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"4 sisters, 3 dresses," Nuveen Barwari

When I wrote about Nuveen Barwari’s show at The Red Arrow Gallery — Gul Barîn: the state of being showered with flowers — in the Scene’s Fall Guide, I expected that the artist’s first solo exhibition would offer a culmination of sorts, a blossoming of an artistic vision that I’ve seen developing over several years. In this work, Barwari documents her experiences as a so-called third culture kid — she was born in Nashville’s Little Kurdistan community, but spent some of her teen years in Duhok, Kurdistan. The exhibition doesn’t disappoint — it features Barwari’s signature textile collages, and it manages to incorporate the artist’s humorous sensibilities while remaining a top-notch display of compelling abstract art informed by personal narrative.  

The show centers on the big — nearly seven square feet — and beautiful “4 sisters, 3 dresses.” The piece consists of three colorful, flowy, transparent garments sewn together at the edges to form a large piece of fabric. The work speaks to the sisterhood of female siblings, but also to the sisterhood between women in a community that has experienced suppressive regimes that often ban the wearing of these traditional garments. The sheer dresses are always worn with another layer underneath, and in her artist statement Barwari explains that this aspect of the piece can also speak to layers of language that inform various Kurdish dialects, and layers of history that inform the identity of the Kurdish diaspora. Barwari also relates her Americanizing of the garments by pairing the dresses with tank-top undershirts. It’s a funny detail, but it’s also the kind of personalized message that makes Barwari’s work exceptional amid a plethora of identity-based art that often fails to deliver the kind of intensity that can only be distilled from an artist’s actual personal experience.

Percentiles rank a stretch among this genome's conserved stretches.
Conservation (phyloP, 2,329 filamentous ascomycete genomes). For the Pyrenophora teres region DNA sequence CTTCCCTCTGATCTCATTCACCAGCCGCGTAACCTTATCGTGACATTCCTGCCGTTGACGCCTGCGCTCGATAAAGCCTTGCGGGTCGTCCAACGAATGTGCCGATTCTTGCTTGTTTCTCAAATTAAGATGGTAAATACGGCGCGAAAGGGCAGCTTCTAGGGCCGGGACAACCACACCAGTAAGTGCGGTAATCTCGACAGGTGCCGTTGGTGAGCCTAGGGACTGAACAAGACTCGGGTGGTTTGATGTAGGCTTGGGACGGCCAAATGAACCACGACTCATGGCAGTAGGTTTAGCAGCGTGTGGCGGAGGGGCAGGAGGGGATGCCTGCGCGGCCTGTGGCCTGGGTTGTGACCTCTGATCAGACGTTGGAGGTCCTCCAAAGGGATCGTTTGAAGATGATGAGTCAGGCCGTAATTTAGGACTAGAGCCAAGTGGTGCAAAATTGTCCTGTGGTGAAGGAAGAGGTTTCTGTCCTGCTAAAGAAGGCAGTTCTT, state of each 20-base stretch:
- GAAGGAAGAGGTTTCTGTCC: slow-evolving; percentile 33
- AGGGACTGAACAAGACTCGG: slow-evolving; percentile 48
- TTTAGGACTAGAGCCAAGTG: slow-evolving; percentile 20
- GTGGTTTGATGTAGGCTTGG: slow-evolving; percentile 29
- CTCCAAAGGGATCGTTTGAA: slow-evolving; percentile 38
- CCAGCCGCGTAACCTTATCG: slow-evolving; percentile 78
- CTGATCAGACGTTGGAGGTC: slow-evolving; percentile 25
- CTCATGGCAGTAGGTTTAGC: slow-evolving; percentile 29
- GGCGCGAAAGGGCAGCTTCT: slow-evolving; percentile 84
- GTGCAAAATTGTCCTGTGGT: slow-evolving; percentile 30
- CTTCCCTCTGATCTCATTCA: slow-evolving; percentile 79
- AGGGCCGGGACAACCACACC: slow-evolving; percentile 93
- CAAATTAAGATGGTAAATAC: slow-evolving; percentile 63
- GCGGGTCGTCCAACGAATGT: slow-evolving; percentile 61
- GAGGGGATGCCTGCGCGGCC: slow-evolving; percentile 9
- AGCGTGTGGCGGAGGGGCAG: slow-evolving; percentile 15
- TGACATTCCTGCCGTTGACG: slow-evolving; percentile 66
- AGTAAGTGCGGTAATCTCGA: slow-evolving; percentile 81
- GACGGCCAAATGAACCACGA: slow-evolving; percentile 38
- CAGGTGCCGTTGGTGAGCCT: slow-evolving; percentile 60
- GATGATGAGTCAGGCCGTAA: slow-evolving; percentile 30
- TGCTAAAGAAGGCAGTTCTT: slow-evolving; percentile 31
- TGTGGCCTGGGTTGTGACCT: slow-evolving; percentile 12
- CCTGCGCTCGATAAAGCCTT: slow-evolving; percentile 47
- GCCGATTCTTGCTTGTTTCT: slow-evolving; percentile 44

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"Maps and Patterns," Nuveen Barwari

Works from Barwari’s “Naxshey Gul”/“flower map” series are probably my personal favorites. In these works, Barwari combines textiles by wrapping them around wooden panels. The result is a 2-D wall-hanging artwork that reads like a painting, even though there are no pigments or binders to be found. I love these works for a few reasons: First, they’re emblematic of Barwari’s practice, combining traditional Kurdish handicraft into Western gallery objects. Second, I love abstract painting, and Barwari’s connection between these “flower maps” and abstract landscapes is right on target. Barwari matches colors and designs in these works to create lots of energy and movement, and conscientious viewers will notice hidden designs beneath the layers of her shiny but sheer surfaces.  

Again, Barwari’s sense of humor is one of her best qualities, and this show’s best example of her sense for the absurd is “Sloppy Borders.” In this work, a diamond-shaped patchwork textile painting hangs on the wall while a red-and-gray fabric frame hangs about three feet in front of it. Borders are central to Barwari’s work: the colonial borders that disrupted the Kurdish people and their culture; the borders that markets create to commodify cultural objects; the borders around what a painting is supposed to be made of. “Sloppy Borders” is a hilarious title and a humorous work, but it also resonates with cultural and political implications — and the personal narrative that informs this exceptional display.

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